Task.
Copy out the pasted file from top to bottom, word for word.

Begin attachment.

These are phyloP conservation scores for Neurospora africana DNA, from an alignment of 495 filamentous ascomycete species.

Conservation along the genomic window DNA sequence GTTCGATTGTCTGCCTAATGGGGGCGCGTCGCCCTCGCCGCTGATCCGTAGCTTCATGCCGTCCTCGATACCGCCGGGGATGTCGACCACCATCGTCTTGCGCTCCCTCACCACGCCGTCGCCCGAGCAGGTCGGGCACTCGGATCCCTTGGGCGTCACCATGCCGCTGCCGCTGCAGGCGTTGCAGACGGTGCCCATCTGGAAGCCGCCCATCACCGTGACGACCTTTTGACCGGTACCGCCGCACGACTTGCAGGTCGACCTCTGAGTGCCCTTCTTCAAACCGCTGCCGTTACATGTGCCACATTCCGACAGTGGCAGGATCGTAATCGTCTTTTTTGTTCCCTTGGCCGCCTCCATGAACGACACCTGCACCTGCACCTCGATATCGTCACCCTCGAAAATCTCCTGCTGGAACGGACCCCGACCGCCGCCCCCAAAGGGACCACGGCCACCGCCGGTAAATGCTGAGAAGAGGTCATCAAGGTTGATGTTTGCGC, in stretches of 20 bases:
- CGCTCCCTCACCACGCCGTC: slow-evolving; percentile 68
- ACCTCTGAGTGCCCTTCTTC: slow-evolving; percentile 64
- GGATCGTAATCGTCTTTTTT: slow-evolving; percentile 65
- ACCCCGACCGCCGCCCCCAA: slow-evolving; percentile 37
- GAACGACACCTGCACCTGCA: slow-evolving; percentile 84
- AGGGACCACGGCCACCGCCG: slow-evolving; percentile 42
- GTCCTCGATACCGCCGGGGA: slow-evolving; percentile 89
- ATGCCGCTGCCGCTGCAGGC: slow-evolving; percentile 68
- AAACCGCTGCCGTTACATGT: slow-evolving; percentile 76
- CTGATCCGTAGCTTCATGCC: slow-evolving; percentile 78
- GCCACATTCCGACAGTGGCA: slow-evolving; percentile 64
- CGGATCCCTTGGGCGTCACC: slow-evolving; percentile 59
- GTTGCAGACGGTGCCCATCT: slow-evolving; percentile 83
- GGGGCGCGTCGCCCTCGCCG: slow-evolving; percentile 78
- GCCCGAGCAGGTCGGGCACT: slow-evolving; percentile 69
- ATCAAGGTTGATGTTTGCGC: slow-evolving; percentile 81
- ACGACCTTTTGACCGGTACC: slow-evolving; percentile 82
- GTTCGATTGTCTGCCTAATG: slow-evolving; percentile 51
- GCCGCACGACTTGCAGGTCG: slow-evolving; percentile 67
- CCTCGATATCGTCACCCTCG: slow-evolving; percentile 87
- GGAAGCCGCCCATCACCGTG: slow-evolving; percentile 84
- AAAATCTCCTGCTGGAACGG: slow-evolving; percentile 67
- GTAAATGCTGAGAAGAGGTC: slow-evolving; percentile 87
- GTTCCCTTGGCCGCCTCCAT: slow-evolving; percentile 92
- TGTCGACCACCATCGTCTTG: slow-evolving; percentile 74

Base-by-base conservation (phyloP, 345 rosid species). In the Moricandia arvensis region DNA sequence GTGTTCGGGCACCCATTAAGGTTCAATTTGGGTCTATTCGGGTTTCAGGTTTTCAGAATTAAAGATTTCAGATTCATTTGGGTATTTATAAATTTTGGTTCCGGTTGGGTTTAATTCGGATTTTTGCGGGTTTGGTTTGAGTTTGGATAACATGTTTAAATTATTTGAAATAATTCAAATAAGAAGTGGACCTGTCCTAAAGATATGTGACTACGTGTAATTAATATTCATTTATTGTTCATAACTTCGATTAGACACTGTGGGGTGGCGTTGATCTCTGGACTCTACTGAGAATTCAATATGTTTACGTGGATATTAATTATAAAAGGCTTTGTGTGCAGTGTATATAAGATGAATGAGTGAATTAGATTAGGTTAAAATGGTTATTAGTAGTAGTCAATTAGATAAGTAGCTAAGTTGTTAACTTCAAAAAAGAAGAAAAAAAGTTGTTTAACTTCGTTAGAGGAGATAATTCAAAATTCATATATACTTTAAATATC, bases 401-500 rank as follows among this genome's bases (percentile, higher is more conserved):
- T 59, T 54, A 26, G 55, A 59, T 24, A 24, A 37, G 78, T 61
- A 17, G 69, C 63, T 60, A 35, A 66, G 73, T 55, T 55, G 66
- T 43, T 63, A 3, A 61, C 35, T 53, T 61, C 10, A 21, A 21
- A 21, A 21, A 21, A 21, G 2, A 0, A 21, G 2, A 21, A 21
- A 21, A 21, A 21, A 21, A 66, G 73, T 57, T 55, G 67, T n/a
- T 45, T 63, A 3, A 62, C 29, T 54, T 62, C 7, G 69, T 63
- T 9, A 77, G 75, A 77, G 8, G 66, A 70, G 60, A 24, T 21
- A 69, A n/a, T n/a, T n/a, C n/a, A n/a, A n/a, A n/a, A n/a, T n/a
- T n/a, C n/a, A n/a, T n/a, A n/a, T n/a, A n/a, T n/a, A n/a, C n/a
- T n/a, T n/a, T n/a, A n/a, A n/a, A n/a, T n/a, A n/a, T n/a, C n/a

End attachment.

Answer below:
These are phyloP conservation scores for Neurospora africana DNA, from an alignment of 495 filamentous ascomycete species.

Conservation along the genomic window DNA sequence GTTCGATTGTCTGCCTAATGGGGGCGCGTCGCCCTCGCCGCTGATCCGTAGCTTCATGCCGTCCTCGATACCGCCGGGGATGTCGACCACCATCGTCTTGCGCTCCCTCACCACGCCGTCGCCCGAGCAGGTCGGGCACTCGGATCCCTTGGGCGTCACCATGCCGCTGCCGCTGCAGGCGTTGCAGACGGTGCCCATCTGGAAGCCGCCCATCACCGTGACGACCTTTTGACCGGTACCGCCGCACGACTTGCAGGTCGACCTCTGAGTGCCCTTCTTCAAACCGCTGCCGTTACATGTGCCACATTCCGACAGTGGCAGGATCGTAATCGTCTTTTTTGTTCCCTTGGCCGCCTCCATGAACGACACCTGCACCTGCACCTCGATATCGTCACCCTCGAAAATCTCCTGCTGGAACGGACCCCGACCGCCGCCCCCAAAGGGACCACGGCCACCGCCGGTAAATGCTGAGAAGAGGTCATCAAGGTTGATGTTTGCGC, in stretches of 20 bases:
- CGCTCCCTCACCACGCCGTC: slow-evolving; percentile 68
- ACCTCTGAGTGCCCTTCTTC: slow-evolving; percentile 64
- GGATCGTAATCGTCTTTTTT: slow-evolving; percentile 65
- ACCCCGACCGCCGCCCCCAA: slow-evolving; percentile 37
- GAACGACACCTGCACCTGCA: slow-evolving; percentile 84
- AGGGACCACGGCCACCGCCG: slow-evolving; percentile 42
- GTCCTCGATACCGCCGGGGA: slow-evolving; percentile 89
- ATGCCGCTGCCGCTGCAGGC: slow-evolving; percentile 68
- AAACCGCTGCCGTTACATGT: slow-evolving; percentile 76
- CTGATCCGTAGCTTCATGCC: slow-evolving; percentile 78
- GCCACATTCCGACAGTGGCA: slow-evolving; percentile 64
- CGGATCCCTTGGGCGTCACC: slow-evolving; percentile 59
- GTTGCAGACGGTGCCCATCT: slow-evolving; percentile 83
- GGGGCGCGTCGCCCTCGCCG: slow-evolving; percentile 78
- GCCCGAGCAGGTCGGGCACT: slow-evolving; percentile 69
- ATCAAGGTTGATGTTTGCGC: slow-evolving; percentile 81
- ACGACCTTTTGACCGGTACC: slow-evolving; percentile 82
- GTTCGATTGTCTGCCTAATG: slow-evolving; percentile 51
- GCCGCACGACTTGCAGGTCG: slow-evolving; percentile 67
- CCTCGATATCGTCACCCTCG: slow-evolving; percentile 87
- GGAAGCCGCCCATCACCGTG: slow-evolving; percentile 84
- AAAATCTCCTGCTGGAACGG: slow-evolving; percentile 67
- GTAAATGCTGAGAAGAGGTC: slow-evolving; percentile 87
- GTTCCCTTGGCCGCCTCCAT: slow-evolving; percentile 92
- TGTCGACCACCATCGTCTTG: slow-evolving; percentile 74

Base-by-base conservation (phyloP, 345 rosid species). In the Moricandia arvensis region DNA sequence GTGTTCGGGCACCCATTAAGGTTCAATTTGGGTCTATTCGGGTTTCAGGTTTTCAGAATTAAAGATTTCAGATTCATTTGGGTATTTATAAATTTTGGTTCCGGTTGGGTTTAATTCGGATTTTTGCGGGTTTGGTTTGAGTTTGGATAACATGTTTAAATTATTTGAAATAATTCAAATAAGAAGTGGACCTGTCCTAAAGATATGTGACTACGTGTAATTAATATTCATTTATTGTTCATAACTTCGATTAGACACTGTGGGGTGGCGTTGATCTCTGGACTCTACTGAGAATTCAATATGTTTACGTGGATATTAATTATAAAAGGCTTTGTGTGCAGTGTATATAAGATGAATGAGTGAATTAGATTAGGTTAAAATGGTTATTAGTAGTAGTCAATTAGATAAGTAGCTAAGTTGTTAACTTCAAAAAAGAAGAAAAAAAGTTGTTTAACTTCGTTAGAGGAGATAATTCAAAATTCATATATACTTTAAATATC, bases 401-500 rank as follows among this genome's bases (percentile, higher is more conserved):
- T 59, T 54, A 26, G 55, A 59, T 24, A 24, A 37, G 78, T 61
- A 17, G 69, C 63, T 60, A 35, A 66, G 73, T 55, T 55, G 66
- T 43, T 63, A 3, A 61, C 35, T 53, T 61, C 10, A 21, A 21
- A 21, A 21, A 21, A 21, G 2, A 0, A 21, G 2, A 21, A 21
- A 21, A 21, A 21, A 21, A 66, G 73, T 57, T 55, G 67, T n/a
- T 45, T 63, A 3, A 62, C 29, T 54, T 62, C 7, G 69, T 63
- T 9, A 77, G 75, A 77, G 8, G 66, A 70, G 60, A 24, T 21
- A 69, A n/a, T n/a, T n/a, C n/a, A n/a, A n/a, A n/a, A n/a, T n/a
- T n/a, C n/a, A n/a, T n/a, A n/a, T n/a, A n/a, T n/a, A n/a, C n/a
- T n/a, T n/a, T n/a, A n/a, A n/a, A n/a, T n/a, A n/a, T n/a, C n/a